Mentioned by Dante in the “Divina Commedia” (Inferno, XXIII), the community of Cattolica was officially born on 16th August 1271, when the inhbitants of Castelli di Focara decided to submit to the commune of Rimini, settling a new built-up area in the place “que vocetur Catholica”: that they call Cattolica. Here already exhisted a settlement of the Roman age, born along the Via Flaminia (200 b.C.).
The number and the quality of the archaeological reports (I century b.C – IV century a.D) make us think about a travel centre (“station” or “mansio”) charachterized by an economy linked to the transit. A bent that Cattoliac kept even in the Middle Age and in the Modern Age, as a rest place for wanderers and pilgrims who went along the way Bologna – Ancona – Roma towards feasts and markets or toward the sanctuaries of Loreto and San Pietro.
“Street of inn”, at least about twenty at the end of the sixteenth Century, this will the the bent which will mark Cattolica in the next ages. From the second half of the eighteenth century on, when the risk of Turkish invasions disappeared and the navigation became safer, an activity devoted to fishing, who hugely got on in the second half of the nineteenth century, came up by the side of the economy of the “hospitality”. In the meanwhile the touristic industry linked to the activity of the beach establishments had a very big impulse. Overall from 1861, when the railway line Bologna – Ancona came into operation. The first cottages rose, they were the summer residence of the aristocrats and the rich “emiliani” professionals. On the 1st January 1896 Cattolica got the suffered autonomy by the commune of S. Giovanni, characterized by an difficult agrarian economy and the necessities of the development of the maritime suburb. After the World Wars the activities linked to the tourism rose again.
The rich industrial middle class and the class of Civil Servants took the place of the “romagnola” nobility, the members of the middle classes of Bologna and the families of the Austrian officers. Already during the 30s Cattollica was a fashionable place known all over Europe. Many houses became smart hotel with every comforts required by the new customers. But overall during the 50s and the 60s the tourism changed into a big phenomenon with millions of people each year.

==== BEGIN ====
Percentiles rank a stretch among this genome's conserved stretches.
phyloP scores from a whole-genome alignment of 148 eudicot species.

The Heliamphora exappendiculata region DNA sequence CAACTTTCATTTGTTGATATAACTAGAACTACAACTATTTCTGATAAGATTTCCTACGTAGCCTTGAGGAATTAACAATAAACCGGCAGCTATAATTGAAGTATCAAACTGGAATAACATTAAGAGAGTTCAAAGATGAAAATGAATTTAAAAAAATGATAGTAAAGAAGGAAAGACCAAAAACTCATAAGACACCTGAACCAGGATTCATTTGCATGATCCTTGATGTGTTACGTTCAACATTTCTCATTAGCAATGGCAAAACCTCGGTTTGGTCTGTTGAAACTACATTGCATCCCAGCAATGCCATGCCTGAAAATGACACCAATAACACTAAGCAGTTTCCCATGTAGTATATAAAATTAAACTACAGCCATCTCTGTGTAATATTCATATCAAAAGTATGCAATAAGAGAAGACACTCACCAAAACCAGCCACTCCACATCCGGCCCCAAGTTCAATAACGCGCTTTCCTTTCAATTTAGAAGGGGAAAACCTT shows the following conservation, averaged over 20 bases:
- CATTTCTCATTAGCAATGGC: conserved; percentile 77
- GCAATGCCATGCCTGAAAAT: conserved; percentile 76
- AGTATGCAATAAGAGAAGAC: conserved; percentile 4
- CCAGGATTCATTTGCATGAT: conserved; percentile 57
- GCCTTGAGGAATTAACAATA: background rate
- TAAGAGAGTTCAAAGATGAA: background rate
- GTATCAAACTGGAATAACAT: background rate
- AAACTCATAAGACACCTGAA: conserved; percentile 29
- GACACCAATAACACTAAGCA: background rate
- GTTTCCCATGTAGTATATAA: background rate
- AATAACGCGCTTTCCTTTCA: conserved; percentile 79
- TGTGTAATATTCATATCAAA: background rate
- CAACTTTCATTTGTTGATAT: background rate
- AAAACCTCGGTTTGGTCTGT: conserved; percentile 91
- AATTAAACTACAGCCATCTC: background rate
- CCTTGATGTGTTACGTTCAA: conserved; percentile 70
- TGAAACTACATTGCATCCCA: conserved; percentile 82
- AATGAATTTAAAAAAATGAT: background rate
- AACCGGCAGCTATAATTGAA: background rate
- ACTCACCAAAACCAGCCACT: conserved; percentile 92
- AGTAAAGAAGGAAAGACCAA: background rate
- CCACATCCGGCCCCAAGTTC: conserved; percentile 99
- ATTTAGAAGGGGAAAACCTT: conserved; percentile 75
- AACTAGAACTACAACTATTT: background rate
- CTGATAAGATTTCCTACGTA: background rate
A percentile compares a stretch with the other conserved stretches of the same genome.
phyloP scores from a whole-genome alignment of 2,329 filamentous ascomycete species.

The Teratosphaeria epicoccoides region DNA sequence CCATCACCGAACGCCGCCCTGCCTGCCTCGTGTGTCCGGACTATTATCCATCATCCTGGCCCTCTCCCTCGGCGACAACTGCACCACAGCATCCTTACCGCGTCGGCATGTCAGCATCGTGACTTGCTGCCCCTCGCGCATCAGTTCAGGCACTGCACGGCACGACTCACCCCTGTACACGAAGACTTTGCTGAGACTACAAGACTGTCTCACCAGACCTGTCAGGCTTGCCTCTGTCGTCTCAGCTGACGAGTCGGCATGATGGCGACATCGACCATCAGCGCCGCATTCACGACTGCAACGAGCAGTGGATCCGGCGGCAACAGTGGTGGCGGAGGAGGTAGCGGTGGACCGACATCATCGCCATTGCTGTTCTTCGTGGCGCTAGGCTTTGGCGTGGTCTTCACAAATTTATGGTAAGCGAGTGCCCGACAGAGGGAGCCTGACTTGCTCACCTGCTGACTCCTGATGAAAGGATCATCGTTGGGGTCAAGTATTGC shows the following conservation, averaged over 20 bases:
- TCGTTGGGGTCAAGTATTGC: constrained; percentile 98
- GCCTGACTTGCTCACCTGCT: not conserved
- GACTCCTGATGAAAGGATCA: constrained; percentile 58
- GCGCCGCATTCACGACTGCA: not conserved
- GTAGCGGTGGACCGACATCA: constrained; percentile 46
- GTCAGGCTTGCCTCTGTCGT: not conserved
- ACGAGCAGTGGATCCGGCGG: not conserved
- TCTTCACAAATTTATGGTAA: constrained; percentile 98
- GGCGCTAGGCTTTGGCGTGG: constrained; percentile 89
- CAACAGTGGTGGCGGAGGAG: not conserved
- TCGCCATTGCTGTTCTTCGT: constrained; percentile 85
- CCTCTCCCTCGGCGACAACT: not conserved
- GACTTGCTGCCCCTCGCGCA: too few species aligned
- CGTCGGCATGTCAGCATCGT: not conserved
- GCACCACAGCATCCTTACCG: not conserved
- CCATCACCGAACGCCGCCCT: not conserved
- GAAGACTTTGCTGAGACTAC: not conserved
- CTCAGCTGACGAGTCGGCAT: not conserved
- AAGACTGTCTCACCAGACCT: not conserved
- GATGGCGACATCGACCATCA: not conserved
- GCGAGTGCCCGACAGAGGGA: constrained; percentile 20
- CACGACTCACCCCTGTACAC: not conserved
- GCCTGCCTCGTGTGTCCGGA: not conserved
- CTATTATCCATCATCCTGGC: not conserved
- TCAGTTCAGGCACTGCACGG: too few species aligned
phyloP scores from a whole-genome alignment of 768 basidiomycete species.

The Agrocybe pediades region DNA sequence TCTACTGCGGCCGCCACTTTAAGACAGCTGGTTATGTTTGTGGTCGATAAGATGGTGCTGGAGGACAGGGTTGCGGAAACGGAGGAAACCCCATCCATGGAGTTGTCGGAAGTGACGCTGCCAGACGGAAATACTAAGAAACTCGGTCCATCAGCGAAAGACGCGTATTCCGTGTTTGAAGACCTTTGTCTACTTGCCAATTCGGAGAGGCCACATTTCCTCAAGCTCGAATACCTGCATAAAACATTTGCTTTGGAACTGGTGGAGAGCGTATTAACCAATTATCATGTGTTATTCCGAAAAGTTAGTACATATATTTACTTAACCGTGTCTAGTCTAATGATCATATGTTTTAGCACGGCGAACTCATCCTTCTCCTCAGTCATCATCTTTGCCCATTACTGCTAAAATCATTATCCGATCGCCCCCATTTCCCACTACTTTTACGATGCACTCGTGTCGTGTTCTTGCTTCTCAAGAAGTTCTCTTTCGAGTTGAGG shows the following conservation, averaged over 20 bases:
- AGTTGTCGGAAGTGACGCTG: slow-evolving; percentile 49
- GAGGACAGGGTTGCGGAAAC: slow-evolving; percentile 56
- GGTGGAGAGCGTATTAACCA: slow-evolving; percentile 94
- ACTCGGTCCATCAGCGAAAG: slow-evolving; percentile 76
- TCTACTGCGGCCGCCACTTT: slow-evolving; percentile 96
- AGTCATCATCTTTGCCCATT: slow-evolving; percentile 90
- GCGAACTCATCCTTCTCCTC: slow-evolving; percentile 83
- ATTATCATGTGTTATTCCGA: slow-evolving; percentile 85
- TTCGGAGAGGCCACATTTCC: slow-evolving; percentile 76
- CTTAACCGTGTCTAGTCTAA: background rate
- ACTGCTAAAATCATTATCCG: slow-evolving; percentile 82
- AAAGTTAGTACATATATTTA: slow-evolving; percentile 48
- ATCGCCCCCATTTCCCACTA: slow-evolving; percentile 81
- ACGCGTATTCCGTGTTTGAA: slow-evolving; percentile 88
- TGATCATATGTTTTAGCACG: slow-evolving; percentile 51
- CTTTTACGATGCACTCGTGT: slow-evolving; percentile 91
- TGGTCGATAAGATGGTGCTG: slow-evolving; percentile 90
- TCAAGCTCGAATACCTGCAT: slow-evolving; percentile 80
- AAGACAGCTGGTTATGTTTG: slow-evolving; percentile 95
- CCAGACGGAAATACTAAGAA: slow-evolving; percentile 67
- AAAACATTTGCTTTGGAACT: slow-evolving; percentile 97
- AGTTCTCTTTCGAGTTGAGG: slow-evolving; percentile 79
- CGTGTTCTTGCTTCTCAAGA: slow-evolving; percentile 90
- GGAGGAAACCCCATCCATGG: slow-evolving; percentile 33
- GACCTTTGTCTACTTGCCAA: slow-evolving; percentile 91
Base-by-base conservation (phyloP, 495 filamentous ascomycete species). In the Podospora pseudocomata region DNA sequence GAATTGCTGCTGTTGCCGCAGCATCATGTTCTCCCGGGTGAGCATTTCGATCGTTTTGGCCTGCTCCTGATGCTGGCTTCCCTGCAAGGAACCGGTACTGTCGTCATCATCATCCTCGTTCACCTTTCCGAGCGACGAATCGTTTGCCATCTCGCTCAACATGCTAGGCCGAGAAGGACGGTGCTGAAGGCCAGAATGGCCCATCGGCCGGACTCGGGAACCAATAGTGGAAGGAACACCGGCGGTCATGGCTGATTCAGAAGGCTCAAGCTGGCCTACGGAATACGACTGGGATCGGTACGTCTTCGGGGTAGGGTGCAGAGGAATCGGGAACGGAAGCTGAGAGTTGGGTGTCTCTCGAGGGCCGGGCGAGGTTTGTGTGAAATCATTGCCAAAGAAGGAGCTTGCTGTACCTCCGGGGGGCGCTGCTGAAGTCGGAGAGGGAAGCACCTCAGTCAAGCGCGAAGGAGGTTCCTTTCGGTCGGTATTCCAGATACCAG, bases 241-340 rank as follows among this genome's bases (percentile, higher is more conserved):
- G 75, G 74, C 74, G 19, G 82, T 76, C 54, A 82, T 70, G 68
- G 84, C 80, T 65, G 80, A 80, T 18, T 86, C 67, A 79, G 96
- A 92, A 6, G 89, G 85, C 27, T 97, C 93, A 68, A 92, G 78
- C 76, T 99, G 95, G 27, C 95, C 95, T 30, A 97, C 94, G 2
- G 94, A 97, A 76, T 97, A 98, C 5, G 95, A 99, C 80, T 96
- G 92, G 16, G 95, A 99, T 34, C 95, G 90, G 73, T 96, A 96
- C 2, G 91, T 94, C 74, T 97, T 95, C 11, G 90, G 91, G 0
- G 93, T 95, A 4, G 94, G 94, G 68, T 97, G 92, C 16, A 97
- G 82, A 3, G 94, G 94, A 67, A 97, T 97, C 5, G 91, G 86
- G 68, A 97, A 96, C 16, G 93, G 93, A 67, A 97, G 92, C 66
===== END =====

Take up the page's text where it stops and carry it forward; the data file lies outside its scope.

The most important attractions:
. La Rocca, via Pascoli. Built in the 1491 “to save le robbe de li habitanti in tempo de incursion de Turchi”. It was residence of the Captain of Cattolica, chosen by the council of Rimini, for the defence of the suburb (century XVIXVE). Private estate.
.Chiesa di S. Apollinare, via Pascoli. Probably built at the end of the thirteenth century, even if the firts official mention is of the year 1313. The actual builiding is of the year 1782.
. Chiesa di S. Pio (1859), via XX Settembre.
.Chiesa di S. Antonio (1970), via Del Prete.
.Galleria Comunale S. Croce, via Pascoli. Former Church of S. Croce, built at the end of the sixteenth century beside the hospital of the pilgrims.
.Teatro, piazza della Repubblica. Italian tetre (700 places) projected by the architect Pierluigi Cervellati. In advanced phase of finishing.
.Centro Culturale Polivalente. Library, fonovideo, Antiquarium (Archaelogical founds of the Roman Age; marittime section with documents and materials of the history of the navy).
.Scavi Archeologici, piazzetta Mercato, some founds of an house of the Roman age.